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CLIMATES (IKLIMLER)(director/writer: Nuri Bilge Ceylan; cinematographer: Gökhan Tiryaki; editor: Ayhan Ergürsel/Nuri Bilge Ceylan; cast: Ebru Ceylan (Bahar), Nuri Bilge Ceylan (Isa), Nazan Kesal (Serap), Mehmet Eryilmaz (Mehmet), Arif Asci (Arif), Can Ozbatur (Guven); Runtime: 97; MPAA Rating: NR; producer: Zeynep Ozbatur; Zeitgeist Films; 2006-Turkey-in Turkish with English subtitles)
“Sizzles when it explores the fragile nature of relationships and the difficulty of connecting with the opposite sex.

Reviewed by Dennis Schwartz

The talented Turkish auteur Nuri Bilge Ceylan (“Distant”/”The Town”/”Clouds of May”) directs this minimalist, beautifully photographed and sublime melancholy relationship pic that reminds one of a Michelangelo Antonioni drama only it’s more accessible. While being set in its own groove, it’s nevertheless remarkably similar to Antonioni in its lyrical qualities, how the enticing landscape inventively becomes part of the psychological aspects of the story, and that the lead characters are also alienated, lonely and discontented members of the elite searching for happiness. Ceylan is fond of shooting long close-ups that give the viewer plenty of time to observe things and look for whatever there is to see that you probably wouldn’t if it was shot in the usual speedy way most films are shot.

It opens on Kas, an idyllic seacoast resort on the Aegean Sea noted for its ruins and pristine sandy beaches. A self-absorbed, smug, middle-aged university lecturer Isa (Nuri Bilge Ceylan, the director), working on finishing his doctoral thesis, and his drop dead gorgeous but sullen TV art director twentysomething live-in girlfriend Bahar (Ebru Ceylan, the director’s real-life wife) are on a summer holiday where he’s busy snapping pictures of the ruins for his class lectures and unaware that she’s seething from discomfort in the sweltering heat. She’s also bored, has bad dreams about him, and is disturbed over his endless nagging. The couple dine with friends they once knew from the city who are living in this serene but intellectually sterile place permanently, and after drinking too much wine they have a go at each other indicating that this relationship is history. The next afternoon at the beach, Isa proposes they separate and continue to see each other as friends back in Istanbul; she agrees they should part, but for good. After settling on this they ride back together to the hotel with him driving the scooter and she impulsively covers his eyes with her hands, which causes an accident where they both get slightly banged up but without major injuries. That evening she splits alone by bus for Istanbul. He spends the fall and winter teaching at the university. In a book shop he runs into the woman he was seeing before Bahar, the sexy Serap (Nazan Kesal). She’s there with her current successful businessman boyfriend, who is also a friend of his. Later that evening, Isa finds Serap alone in her apartment and forces himself upon her as she soon gives up her nervous laughter and resisting of his advances as he takes her with some rough sex while pinning her down on the hardwood floor. His bad qualities include his sadistic tendencies, an emotional divide he maintains in his relationships, a sexist attitude he shows in his casual conversations with a male colleague and a selfish refusal to commit to marriage. When learning that Bahar is working on a television series in Ishakpasha, he uses his winter vacation to trek to that snowy eastern Turkey region in order to see if he can win her back.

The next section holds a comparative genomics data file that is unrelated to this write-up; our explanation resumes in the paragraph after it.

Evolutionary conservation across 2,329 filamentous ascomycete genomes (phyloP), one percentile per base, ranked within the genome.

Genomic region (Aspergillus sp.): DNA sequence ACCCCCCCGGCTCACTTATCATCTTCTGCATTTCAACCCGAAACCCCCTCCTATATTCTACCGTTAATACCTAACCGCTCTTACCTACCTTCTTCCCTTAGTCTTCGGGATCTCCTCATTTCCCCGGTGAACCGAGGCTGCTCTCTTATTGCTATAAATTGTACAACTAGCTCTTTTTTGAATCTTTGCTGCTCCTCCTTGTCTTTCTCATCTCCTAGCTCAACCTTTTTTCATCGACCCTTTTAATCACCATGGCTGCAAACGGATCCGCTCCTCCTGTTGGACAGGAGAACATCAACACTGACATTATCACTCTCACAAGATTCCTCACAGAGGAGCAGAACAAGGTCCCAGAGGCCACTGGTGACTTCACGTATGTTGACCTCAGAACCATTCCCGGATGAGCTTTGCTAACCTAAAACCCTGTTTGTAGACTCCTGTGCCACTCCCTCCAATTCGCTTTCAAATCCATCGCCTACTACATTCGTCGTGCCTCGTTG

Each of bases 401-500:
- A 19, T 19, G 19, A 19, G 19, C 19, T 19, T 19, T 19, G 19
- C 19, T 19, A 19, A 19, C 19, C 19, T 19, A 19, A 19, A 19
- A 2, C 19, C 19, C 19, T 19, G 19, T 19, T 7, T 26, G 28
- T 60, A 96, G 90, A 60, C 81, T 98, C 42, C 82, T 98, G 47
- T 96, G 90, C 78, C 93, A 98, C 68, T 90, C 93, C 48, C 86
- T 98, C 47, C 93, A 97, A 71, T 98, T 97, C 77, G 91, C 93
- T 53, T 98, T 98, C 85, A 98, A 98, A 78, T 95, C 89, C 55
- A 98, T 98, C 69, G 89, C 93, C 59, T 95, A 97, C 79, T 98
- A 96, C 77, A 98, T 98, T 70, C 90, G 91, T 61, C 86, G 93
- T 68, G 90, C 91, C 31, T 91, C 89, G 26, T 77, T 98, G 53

Climates sizzles when it explores the fragile nature of relationships and the difficulty of connecting with the opposite sex. Bahar is the dreamer who cries inside and outside and is moody, while Isa is the self-pitying, cloying and superficially charming member of the intelligentsia who never shows he cares a rat’s ass about anyone but himself (as evidenced by his relationships with students, parents, colleagues, friends and girlfriends).

It’s a thought-provoking work that has something universal to say about human relationships that can be compared to climate changes as influences on one’s life and how people always seem to hide something about themselves. This bittersweet take on the human condition might not endear it with a large audience, but its good storytelling and its unflinching realistic qualities should hit home with those who crave films that are so well-observed.


Dennis Schwartz: “Ozus’ World Movie Reviews”